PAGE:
The founder of pro-Brexit campaign group BeLeave has begun an appeal against a £20,000 fine imposed by the Electoral Commission.
Twenty-five-year-old Darren Grimes was handed the fine in 2018 after being accused of breaching spending rules during the EU referendum campaign three years ago.
He says the fine "completely ruined my early 20s" and crowdfunded £93,956 online to appeal the Commission's verdict.
Mr Grimes maintains he is "completely innocent" of making false declarations in relation to a £680,000 donation to BeLeave from the main Vote Leave campaign.
The Electoral Commission - which regulates political parties, members and campaigners - found that BeLeave "spent more than £675,000 with (Canadian data firm) Aggregate IQ under a common plan with Vote Leave", which should have been declared by the latter but was not.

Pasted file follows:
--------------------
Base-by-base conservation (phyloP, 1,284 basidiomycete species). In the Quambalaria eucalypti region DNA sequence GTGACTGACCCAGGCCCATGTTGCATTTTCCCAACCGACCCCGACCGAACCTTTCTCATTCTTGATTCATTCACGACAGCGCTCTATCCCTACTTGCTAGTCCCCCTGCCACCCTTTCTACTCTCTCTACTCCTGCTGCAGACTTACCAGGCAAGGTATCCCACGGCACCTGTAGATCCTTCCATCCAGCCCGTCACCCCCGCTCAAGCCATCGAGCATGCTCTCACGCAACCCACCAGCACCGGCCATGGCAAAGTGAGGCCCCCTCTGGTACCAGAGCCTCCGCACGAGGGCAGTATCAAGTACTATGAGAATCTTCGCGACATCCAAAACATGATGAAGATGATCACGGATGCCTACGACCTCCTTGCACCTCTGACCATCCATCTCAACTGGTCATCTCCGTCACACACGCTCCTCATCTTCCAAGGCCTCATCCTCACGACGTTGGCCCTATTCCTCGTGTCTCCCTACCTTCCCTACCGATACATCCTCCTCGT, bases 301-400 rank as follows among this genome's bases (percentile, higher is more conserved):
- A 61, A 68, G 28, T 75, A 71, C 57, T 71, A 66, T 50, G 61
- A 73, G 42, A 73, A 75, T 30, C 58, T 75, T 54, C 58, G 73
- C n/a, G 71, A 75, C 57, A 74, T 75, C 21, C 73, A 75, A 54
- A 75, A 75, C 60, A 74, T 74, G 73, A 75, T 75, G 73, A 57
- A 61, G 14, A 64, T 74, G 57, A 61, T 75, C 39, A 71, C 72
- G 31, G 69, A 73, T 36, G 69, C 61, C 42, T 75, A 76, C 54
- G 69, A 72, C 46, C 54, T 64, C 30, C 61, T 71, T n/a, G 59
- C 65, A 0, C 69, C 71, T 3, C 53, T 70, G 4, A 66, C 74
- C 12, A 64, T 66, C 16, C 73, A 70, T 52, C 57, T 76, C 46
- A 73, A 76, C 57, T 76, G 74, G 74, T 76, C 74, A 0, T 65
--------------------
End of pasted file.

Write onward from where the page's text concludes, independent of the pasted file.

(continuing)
This spending took Vote Leave over its £7 million legal spending limit by almost £500,000.
Representing Mr Grimes, Tim Straker QC told Judge Marc Dight the Electoral Commission made "a sequence of errors", including some related to record-keeping.
He told Mayor's and City of London Court: "Can mistakes by a regulator put a man in receipt of a penalty when he behaved openly and transparently throughout? It cannot conceivably be right."
The appeal case is listed to last for up to 10 days, with judgment expected to be handed down at a later date.
In a video message to his supporters, Mr Grimes, a former fashion student, said he faced bankruptcy or the prospect of his family selling their home if the decision went against him.